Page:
Monthly Archives: November 2013

Hallelujah I’m a bum

I’ve been listening to my granddaughter talk excitedly about her new teacher; he announces the end of lessons by playing a trumpet! She will remember this wonderful teacher all her life. When I was about her age I had a memorable teacher. A music teacher from America who arrived at my school, Lasswade Primary, on a temporary posting and stayed for all too brief a time. But for a short spell we were suddenly exposed to vivid exciting songs and melodies from another continent. Another world.

Our usual music lessons involved vocally stumbling through Gaelic songs about men cutting peat in drizzle drenched glens or herring gulls soaring across drizzle drenched slate grey seas. Of course we had no idea what the gaelic words meant; no more than medieval serfs understood Latin chants. This dreary fare was occasionally lightened with jolly English ditties such as  “d’ye ken John Peel” and at Christmas, carols.

Sandy School boy

This American teacher, with rugged film star looks, brought to us hobo songs with lyrics that painted vivid pictures in our young minds; of box cars crossing vast foreign landscapes, sleeping under canopies of stars and roaming in places where the sun always shone. Songs with memorable titles; ‘Hallelujah, I’m a Bum’, which of course produced sniggers and ‘Big Rock Candy Mountains’.

Accompanied by Our American teacher on the school’s ancient upright piano we sang of buzzin’ bees in peppermint trees, of the place where lemonade springs and the bluebird sings. And the hauntingly evocative ‘Moon River’ from the film Breakfast at Tiffany’s.

Unfortunately my persistent hearing problems made me a less than enthusiastic participant; I had a tendency to cause trouble.  After one episode of misbehaviour I was banished me from the room to stand in the corridor.

The corridor was a terrifying place to be. Mr Clelland, the headmaster, randomly roamed the corridor and meted out punishment to any miscreant pupil he came across. In Scottish schools the tawes, a  thick leather belt, was the traditional implement used to administer punishment by smacking the outstretched hand. The work smack doesn’t really convey the effect of being struck by the belt; the hand could sting for hours and worse if a myopic teacher caught the wrist. However on this occasion my ordeal didn’t last long.

As I stood in terror looking up and down the corridor I was taken by surprised when the classroom door opened and our American teacher appeared in front of me.

He seemed a gentle and kind man so I was taken by surprise when he suddenly morphed into a Chicago gangster, grabbing me by my lapels and hoisting me up against the corridor wall with my feet dangling in space. In his slow American drawl he advised me to stop being “a stoopid kid” and that next time he would give me “a mighty good whipping” followed by various other equally dire promises. But the kind, gentle eyes that looked into mine belied the threats spilling out of his mouth.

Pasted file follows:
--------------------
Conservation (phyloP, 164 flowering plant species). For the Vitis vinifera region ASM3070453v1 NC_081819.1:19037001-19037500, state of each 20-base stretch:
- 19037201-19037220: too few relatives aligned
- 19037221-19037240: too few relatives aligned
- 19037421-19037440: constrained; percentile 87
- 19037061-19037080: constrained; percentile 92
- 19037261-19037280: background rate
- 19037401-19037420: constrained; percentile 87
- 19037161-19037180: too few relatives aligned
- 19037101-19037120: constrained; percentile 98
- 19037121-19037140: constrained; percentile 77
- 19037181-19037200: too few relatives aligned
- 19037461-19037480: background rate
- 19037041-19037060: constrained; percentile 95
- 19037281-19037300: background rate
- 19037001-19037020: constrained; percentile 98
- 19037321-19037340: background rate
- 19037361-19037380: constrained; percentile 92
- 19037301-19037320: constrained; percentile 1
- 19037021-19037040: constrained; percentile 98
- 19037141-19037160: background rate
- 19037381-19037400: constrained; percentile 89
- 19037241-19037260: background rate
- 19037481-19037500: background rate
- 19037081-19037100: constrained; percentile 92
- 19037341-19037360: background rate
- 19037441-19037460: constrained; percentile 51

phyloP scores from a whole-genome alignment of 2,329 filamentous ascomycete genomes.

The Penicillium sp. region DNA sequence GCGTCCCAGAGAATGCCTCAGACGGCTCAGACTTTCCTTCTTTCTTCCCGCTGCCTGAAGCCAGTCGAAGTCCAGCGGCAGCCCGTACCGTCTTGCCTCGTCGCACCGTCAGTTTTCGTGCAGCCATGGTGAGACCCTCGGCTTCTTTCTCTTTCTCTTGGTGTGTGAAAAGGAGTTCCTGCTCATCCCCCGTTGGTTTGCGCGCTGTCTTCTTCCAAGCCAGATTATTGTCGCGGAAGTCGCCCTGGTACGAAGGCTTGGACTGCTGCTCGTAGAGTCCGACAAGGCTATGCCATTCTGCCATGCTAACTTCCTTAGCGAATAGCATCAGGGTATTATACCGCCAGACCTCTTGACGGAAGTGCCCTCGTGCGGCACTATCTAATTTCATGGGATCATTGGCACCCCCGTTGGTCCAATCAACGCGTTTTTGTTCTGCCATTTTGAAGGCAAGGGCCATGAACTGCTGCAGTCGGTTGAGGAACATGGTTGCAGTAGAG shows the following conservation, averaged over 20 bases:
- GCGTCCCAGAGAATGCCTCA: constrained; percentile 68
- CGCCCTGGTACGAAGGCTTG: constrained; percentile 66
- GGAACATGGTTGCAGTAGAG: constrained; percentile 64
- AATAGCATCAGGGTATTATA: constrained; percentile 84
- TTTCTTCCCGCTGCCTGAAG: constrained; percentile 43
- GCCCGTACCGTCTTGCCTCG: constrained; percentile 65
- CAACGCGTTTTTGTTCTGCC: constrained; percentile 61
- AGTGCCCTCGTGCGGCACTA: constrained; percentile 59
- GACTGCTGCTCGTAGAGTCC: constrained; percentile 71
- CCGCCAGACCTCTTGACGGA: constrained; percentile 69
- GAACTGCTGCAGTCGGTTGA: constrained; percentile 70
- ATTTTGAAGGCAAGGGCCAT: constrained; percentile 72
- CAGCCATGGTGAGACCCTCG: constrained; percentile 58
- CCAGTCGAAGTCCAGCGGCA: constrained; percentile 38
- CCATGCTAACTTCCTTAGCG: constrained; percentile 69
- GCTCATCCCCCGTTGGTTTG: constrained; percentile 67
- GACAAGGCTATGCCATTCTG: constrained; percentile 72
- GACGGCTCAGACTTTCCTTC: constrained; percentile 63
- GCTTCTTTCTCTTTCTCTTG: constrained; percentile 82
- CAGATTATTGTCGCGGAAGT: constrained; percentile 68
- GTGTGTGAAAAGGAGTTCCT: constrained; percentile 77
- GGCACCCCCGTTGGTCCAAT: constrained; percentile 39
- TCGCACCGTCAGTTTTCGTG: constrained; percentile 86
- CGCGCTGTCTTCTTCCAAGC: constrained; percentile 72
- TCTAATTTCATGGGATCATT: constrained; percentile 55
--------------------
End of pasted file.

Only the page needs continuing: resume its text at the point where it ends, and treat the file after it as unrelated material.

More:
I have often thought that this episode in my childhood was not so long after the Second World War. Perhaps our kind and gentle American teacher had seen or experienced enough violence and cruelty on some drizzle drenched battlefield to willingly collude in the cruel and unusual punishments of our school system.

We returned to the class room to continue our music lesson. Chastened and relieved I joined in with a rediscovered passion:

Oh, the buzzin’ of the bees in the peppermint trees

‘Round the soda water fountains

Where the lemonade springs and the blue birds sing

In the Big Rock Candy Mountains………………….

 

Book review: The Collaborator

The Collaborator

Book:              The Collaborator

Author:           Margaret Leroy

Publisher:      Mira Books

Story genre:  WW2 – Civilians during occupation

5 Star

Personal view:

This is a deceptively complex book presenting the story to the reader in many layers; complicated family relationships, the Guernsey community, the harsh reality of the German occupation and Nazi evil.

The narrative revolves in increasingly tense circles around Vivienne de la Mare from London, unhappily married into an established Guernsey family. Her husband is on active service and she finds herself stranded on the island with her two children (a trying teenager and an innocent but astute child) and her difficult senile mother-in-law. The occupation of the island draws Vivienne into a relationship with Gunther, a German officer and peacetime architect, who is billeted in the house next door.  A forbidden friendship develops in the frightening world of occupied Guernsey risking retribution from both the occupier and the occupied.

The story is exquisitely told, the author describing the commonplace in intricate detail which literally paints a picture in the reader’s mind. You are actually there with Vivienne, aware of the hedgerows, the birds and insects, the light diffusing through leaves, the scents. It is this intense imagery that heightens the senses and created, for me, as the narrative progressed, a deep fear for the fate of the characters. So much so that almost three quarters of the way though the book I felt compelled to read the epilogue to discover who survived and who did not.

At the end you are left thinking, self-evaluating. Of the cruelty of war, of how a soldier as an individual is different to the soldier who is part of a malevolent ideology. What would you do? Collaborate or resist.